In order to compete with such retailers as Walmart and Target, Toys R Us attempted to capitalize on the 11th-hour holiday shopper who had missed the discount store deals and was frantically trying to purchase last-minute gifts, regardless of higher price points. Going after last-minute shoppers wasn’t a sustainable strategy. Furthermore, vendors were skittish about sending Toys R Us new merchandise after the company announced bankruptcy in September 2017, leaving it with limited inventory during the critical holiday season.

In contrast to Toys R Us, Ross Stores prides itself on its strong partnerships with vendors. Because of these relationships, Ross is able to take advantage of opportunistic buys and work with vendors for unique inventory opportunities. Ross consistently provides its customers with a treasure hunt experience that cannot be replicated online.

Unique Customer Experience

As a child, going to Toys R Us was magical. As an adult, not so much. Several years ago, I went to Toys R Us at the holidays in search of a critical Paw Patrol toy that my daughter absolutely could not live without. The entire experience was miserable. It took more than 30 minutes to find the item I was looking for, and then another 40 minutes to check out. While I expected a reasonable wait at the holidays, waiting in line at a register with other frazzled parents for almost three-quarters of an hour radically decreases one’s holiday spirit. Toys R Us had lost its sparkle and magic. It wasn’t a fun experience anymore and had become what it predicted, a last-minute effort to get a toy at full price. Who wants to win that way?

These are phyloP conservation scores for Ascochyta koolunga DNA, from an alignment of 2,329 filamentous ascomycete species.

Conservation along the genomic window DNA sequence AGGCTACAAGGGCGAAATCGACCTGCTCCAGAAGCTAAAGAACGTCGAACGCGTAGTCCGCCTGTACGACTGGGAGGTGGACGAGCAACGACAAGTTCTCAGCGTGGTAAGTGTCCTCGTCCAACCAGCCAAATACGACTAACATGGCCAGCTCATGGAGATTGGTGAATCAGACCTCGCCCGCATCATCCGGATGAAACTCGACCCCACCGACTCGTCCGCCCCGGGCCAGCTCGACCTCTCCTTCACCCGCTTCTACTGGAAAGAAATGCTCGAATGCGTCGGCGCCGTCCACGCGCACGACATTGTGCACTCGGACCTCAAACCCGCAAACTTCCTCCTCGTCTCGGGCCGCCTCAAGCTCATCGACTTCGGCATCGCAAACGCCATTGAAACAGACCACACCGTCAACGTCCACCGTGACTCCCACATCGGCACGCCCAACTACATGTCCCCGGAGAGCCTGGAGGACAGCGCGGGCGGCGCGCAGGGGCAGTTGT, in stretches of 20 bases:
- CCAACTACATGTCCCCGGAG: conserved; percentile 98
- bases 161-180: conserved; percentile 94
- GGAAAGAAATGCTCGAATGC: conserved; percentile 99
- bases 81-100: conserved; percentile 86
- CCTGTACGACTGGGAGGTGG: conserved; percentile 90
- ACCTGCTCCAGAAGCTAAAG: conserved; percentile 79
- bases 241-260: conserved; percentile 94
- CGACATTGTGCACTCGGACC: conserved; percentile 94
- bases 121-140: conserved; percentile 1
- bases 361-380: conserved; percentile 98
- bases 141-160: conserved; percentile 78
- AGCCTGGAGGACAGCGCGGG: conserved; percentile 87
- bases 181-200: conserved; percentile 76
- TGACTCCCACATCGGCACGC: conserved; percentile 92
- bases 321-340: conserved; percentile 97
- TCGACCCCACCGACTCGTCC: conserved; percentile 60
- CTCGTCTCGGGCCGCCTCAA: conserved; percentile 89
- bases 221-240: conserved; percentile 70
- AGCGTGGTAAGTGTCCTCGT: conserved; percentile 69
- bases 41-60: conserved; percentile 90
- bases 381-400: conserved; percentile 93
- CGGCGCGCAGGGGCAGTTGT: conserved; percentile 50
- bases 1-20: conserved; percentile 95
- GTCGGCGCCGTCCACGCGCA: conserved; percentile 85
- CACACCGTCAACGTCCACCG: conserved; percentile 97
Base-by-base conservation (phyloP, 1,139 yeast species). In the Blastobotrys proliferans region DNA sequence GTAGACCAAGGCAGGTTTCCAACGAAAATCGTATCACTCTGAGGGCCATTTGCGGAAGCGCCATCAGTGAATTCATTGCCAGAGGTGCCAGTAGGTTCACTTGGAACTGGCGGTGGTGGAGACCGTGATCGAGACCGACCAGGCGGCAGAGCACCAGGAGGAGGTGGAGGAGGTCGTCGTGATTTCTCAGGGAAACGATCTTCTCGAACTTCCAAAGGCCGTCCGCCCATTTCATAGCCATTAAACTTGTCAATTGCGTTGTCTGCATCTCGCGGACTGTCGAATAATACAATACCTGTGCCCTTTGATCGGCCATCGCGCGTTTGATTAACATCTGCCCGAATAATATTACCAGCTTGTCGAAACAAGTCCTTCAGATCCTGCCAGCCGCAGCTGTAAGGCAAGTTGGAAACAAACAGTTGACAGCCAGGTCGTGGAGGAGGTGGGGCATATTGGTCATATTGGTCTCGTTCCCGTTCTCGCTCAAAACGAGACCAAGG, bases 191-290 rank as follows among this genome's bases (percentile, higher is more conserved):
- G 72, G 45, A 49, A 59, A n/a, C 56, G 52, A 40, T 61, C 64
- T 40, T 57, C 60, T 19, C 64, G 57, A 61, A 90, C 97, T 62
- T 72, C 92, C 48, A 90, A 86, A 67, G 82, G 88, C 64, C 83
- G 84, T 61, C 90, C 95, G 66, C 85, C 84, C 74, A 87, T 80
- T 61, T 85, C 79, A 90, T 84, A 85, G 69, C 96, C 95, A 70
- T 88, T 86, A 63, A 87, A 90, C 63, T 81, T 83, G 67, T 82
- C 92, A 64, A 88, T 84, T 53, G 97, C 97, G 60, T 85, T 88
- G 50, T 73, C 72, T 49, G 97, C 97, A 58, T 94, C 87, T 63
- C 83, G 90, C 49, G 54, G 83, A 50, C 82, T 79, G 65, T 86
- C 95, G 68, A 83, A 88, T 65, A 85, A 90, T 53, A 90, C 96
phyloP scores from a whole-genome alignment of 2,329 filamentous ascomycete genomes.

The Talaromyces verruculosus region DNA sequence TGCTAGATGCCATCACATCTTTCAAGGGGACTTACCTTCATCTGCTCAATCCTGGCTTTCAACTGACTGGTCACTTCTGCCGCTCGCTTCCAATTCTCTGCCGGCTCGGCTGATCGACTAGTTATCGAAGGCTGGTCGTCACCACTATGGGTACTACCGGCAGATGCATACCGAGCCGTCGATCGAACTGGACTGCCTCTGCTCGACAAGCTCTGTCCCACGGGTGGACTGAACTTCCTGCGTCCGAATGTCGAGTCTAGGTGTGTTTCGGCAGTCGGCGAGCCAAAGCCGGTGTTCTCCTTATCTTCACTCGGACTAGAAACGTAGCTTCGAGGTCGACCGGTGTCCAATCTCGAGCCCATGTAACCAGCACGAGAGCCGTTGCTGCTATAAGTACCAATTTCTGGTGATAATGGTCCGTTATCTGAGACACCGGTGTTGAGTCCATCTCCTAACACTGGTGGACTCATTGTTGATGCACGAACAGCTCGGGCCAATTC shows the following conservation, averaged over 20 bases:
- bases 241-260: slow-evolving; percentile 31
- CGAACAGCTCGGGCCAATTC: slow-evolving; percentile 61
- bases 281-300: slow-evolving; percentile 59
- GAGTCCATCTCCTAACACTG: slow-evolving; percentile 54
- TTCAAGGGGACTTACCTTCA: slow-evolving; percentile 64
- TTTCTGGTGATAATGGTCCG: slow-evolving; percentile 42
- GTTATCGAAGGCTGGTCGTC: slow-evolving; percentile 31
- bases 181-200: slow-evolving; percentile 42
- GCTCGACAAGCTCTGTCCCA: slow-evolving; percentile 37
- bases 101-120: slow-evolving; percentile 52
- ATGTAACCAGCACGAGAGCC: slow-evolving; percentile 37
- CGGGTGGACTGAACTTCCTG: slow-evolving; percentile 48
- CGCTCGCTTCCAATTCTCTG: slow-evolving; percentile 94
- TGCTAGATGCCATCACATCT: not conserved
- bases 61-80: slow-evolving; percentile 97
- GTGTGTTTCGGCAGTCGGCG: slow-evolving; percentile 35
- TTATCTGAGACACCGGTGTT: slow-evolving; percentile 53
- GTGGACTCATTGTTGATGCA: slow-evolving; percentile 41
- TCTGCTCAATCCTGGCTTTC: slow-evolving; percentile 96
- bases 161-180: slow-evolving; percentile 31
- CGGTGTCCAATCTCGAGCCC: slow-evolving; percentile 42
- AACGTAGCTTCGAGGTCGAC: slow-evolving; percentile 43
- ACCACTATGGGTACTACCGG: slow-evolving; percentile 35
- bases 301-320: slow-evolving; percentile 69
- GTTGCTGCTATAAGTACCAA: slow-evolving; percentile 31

Many retailers provide customers with unique in-store experiences that also facilitate the ease of purchase. Fashion brand Rebecca Minkoff uses smart mirrors in fitting rooms that allow customers to shop for complimentary products while they are trying on pieces in the store. Retailers such as Wayfair and The North Face use AI and virtual reality to lead customers effortlessly through their shopping journey and create unique experiences.

Lessons Learned from Toys R Us

Some doom and gloom experts say that Amazon is killing retail, and that Toys R Us is just one in a long list of casualties. Last century, we said the same thing about Walmart. Before that, everyone blamed Sears. Realistically, retail will never die because consumers will always need to buy things.

Retailers that want to compete today need to study the history of those that have gone before, and learn from their mistakes. In a world of boundless inventory online, don’t try to cram every possible item in your store. Make friends with your vendors, because these relationships can take you a long way. Toys R Us would have benefited from exclusive partnerships with vendors and could have avoided competing with other retailers on price. Most importantly, create a memorable experience for your customer. Consider competing on convenience, a quick and painless in-and-out shopping trip. Or, compete to fill your shoppers’ visit with magic, wonder, and discovery. Consumers want either convenience, or they want to be amazed and dazzled. Either way, retail success depends on meeting these needs.